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He was signing up for multiple accounts of the same kind of service. He's complaining that I'm shutting him out from the world and taking away his dignity. I understand why he feels this way and don't blame him one bit. He can't drive and is alone all day. Struggles with walking and talking. I want to allow him access to the computer again but need to know how I can prevent any purchases. He still has one debit card that draws from the account his pension goes into. Is there an app or privacy setting that will block making online purchases?

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I know what you are going through...My mom had an iPad. She was ordering “vitamins”, signing up for multiple credit cards and filling out forms for class action lawsuits...She would request to change her Apple ID multiple times a day. The iPad was deactivated 3 times. Finally, we got her a GrandPad from consumer cellular. You can set up what internet sights they can get on, their contacts, games, music, etc. Mom is still able to email and text, but only the contacts I put on her GrandPad as I am the administrator. There’s absolutely no way to order anything. She loves it and still thinks she has a computer..And everyone on the contact list can share pictures. Look into it please, it’s a great replacement for a computer, but safe..good luck
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MaryNTN Dec 31, 2019
Can one access Facebook from a GrandPad? I didn't see that one could. My mom has difficulty with touch screens, and she gets frustrated with an iPad.
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Not trying to start a geek argument with anyone, but I did banking software for 35 years. I had this issue with my dad.
Truly there is no way to stop him entirely without freezing his credit and taking the cards. There are two issues here: charging existing accounts and opening new credit. Imagine he is doing this with old fashioned phone calls. Same problem.
There are no blockers for any computer, phone, or tablet that will always prevent new credit from being opened, particularly if the site is shady. There are software solutions for payments, but they ultimately rely on either some particular payment method or security and standards of the site you are using.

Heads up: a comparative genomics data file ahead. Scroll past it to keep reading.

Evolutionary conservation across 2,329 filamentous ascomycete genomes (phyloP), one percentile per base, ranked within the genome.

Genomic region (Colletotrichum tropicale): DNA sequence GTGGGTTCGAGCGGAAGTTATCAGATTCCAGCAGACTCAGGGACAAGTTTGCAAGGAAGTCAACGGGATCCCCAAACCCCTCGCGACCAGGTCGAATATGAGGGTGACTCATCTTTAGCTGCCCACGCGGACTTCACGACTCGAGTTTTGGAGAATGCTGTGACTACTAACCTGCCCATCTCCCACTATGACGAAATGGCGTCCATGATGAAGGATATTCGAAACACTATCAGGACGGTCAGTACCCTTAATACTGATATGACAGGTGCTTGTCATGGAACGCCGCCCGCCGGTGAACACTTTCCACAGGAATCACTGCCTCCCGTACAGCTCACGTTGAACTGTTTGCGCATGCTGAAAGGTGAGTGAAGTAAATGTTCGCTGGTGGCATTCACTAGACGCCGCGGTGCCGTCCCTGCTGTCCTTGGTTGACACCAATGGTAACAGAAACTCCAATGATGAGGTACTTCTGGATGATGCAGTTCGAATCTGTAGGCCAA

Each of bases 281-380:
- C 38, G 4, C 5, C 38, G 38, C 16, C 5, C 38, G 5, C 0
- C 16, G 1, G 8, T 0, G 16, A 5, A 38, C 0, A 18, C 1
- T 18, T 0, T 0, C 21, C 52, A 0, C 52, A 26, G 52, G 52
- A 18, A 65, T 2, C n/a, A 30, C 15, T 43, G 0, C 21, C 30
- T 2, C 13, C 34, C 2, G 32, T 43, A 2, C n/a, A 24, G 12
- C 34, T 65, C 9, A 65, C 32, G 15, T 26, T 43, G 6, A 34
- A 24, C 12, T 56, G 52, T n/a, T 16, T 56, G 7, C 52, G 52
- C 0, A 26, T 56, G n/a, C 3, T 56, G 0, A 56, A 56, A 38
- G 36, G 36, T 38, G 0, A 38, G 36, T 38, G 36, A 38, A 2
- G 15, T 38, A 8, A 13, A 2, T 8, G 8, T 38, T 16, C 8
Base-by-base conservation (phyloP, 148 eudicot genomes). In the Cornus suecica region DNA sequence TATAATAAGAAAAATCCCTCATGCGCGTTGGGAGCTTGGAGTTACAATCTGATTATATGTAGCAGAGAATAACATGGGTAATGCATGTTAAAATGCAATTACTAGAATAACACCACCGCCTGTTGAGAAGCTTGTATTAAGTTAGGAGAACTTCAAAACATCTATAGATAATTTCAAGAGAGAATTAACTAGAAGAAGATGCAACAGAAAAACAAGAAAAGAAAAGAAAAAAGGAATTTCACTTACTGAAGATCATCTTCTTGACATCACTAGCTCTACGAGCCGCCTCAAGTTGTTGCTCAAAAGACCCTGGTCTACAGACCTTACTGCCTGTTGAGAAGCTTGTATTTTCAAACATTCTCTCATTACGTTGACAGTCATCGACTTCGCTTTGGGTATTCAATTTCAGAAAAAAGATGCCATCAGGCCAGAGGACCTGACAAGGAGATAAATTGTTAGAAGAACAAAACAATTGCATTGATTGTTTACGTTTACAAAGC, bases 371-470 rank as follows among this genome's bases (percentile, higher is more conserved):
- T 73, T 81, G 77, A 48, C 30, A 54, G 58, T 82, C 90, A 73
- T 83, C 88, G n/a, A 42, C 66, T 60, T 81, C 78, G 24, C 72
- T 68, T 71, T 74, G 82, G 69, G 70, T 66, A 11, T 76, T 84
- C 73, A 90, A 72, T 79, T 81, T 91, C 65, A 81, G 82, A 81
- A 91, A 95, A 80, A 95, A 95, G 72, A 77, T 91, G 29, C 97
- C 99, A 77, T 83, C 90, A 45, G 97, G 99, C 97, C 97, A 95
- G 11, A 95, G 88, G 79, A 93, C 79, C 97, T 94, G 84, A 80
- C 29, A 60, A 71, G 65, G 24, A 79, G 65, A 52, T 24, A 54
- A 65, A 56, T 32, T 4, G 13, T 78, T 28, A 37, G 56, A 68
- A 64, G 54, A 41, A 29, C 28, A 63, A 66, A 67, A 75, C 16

Short answer: take the cards (and bank accounts), freeze the credit. A front loaded Visa with a small balance could give him some dignity and still let him feel in charge.
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busymom Dec 31, 2019
This is a very helpful answer. And yes, the phone calls can become a major problem, especially when unscrupulous callers can call an elderly person and get them to buy anything, or just share their credit card or banking router number without ever questioning why the caller is asking for this information.

Several months ago, right after I had lost my beloved aunt, I had a call from a supposed local sheriff, that I nearly fell for. He told me that I had not shown up for 2 jury duties and that I needed to pay fines for missing these. He even stated that they had sent the jury duty documents to my address (which he stated and apparently knew it was my former address of a year ago). Whether he also knew I was going through a time of grief and was more vulnerable, I don’t know. He tried to keep me on the phone, and would not allow me to call anyone—even when I stated that I needed to talk with a lawyer or my husband, to see what I should do in this matter. I kept saying, “This just doesn’t seem right!” Of course, it wasn’t. It was a scam. So if a somewhat intelligent female can nearly fall for a scheme (thankfully I didn’t and I eventually hung up on the caller), then it’s for sure that a vulnerable person could give away all sorts of information and money!